Geographic Information Systems: Should They Be Used in Public Finance Reform Development?

  • Tetiana PaientkoEmail author
Conference paper
Part of the Communications in Computer and Information Science book series (CCIS, volume 1007)


Public finance reform is one of the most complex areas of decision-making. It requires proper implementing methodology and tools for visualizing possible results of reform in a society. The purpose of this article is to show how geographic information systems (GIS) can be used in the development of reform in the sphere of public finance. GIS could provide a wide range of analysis and better support for ideas of reforms. GIS is useful in cases of public finance reform because it makes it possible to combine statistical, demographical, and geographical analyses. Also, GIS provides necessary visualization that helps ordinary citizens to understand a proposed reform and its aftereffects. GIS can increase transparency and accountability of government, because it is quite difficult to manipulate open map data. The article provides examples of how GIS can be used to justify reforms in public finance, namely, optimizing funding for formal school education and health care. Data from Ukraine was used for the analysis. This choice is due to the presence of radical reforms in this country, citizens’ distrust of reforms, and lack of transparency of information about the activities of the public sector. GIS was used to test whether government reforms would comply with European standards of access to schooling and health care for all citizens. The results of the study show that such standards could not be achieved because the government did not take into account the low quality of infrastructure when developing reform programs. GIS is not a perfect tool and several challenges should be also considered. Firstly, the software for GIS must be revised quite often. Secondly, GIS software continues to change and improve over time and there are now several GIS applications that range from being relatively free (having limited tools) to being very expensive (for example, ArcGIS 10.). Thirdly, to follow the idea of increasing transparency, all GIS software should have no conflicts between each other. This means that data from one GIS software can be easily exported into different GIS applications.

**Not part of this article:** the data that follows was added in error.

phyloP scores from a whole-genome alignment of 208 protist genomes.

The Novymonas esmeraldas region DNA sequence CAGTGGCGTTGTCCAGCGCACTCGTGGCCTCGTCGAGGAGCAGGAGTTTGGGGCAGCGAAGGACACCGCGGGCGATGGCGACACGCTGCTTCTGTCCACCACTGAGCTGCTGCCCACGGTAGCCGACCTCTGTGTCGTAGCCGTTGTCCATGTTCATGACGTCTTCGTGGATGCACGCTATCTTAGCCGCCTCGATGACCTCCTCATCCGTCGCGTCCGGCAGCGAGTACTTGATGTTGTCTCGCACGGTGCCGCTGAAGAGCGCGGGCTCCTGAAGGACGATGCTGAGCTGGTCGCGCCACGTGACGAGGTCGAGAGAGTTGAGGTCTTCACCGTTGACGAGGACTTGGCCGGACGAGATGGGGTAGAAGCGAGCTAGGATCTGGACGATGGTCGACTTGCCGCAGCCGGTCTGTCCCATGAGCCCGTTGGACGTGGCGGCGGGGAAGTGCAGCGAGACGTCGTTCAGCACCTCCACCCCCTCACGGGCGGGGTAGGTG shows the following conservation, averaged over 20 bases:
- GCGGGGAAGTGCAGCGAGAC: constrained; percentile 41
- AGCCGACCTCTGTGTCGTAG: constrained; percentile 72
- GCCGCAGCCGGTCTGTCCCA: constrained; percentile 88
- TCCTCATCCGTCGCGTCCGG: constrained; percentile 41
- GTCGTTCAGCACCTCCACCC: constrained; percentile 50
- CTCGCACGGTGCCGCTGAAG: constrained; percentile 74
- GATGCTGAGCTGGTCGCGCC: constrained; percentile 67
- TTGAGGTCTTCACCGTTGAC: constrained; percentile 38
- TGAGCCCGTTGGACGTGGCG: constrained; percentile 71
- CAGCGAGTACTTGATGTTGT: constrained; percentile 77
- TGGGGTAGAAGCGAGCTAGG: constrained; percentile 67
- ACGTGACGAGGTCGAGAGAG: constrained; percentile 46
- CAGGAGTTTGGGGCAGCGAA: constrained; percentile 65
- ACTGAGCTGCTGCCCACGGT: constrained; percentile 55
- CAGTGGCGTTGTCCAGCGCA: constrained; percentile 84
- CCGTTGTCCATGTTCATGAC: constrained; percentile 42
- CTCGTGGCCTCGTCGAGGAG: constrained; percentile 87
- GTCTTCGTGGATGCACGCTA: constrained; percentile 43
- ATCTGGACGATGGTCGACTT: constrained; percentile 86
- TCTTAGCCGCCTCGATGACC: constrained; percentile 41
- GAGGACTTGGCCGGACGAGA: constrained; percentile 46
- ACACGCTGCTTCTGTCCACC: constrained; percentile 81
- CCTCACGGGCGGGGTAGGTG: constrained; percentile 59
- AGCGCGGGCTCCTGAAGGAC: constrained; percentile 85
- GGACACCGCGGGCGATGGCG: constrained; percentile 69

Geographic information systems Public finance Reform Health care reform Education reform Taxpayer funds 


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Copyright information

© Springer Nature Switzerland AG 2019

Authors and Affiliations

  1. 1.Kyiv National Economic University named after Vadym HetmanKyivUkraine

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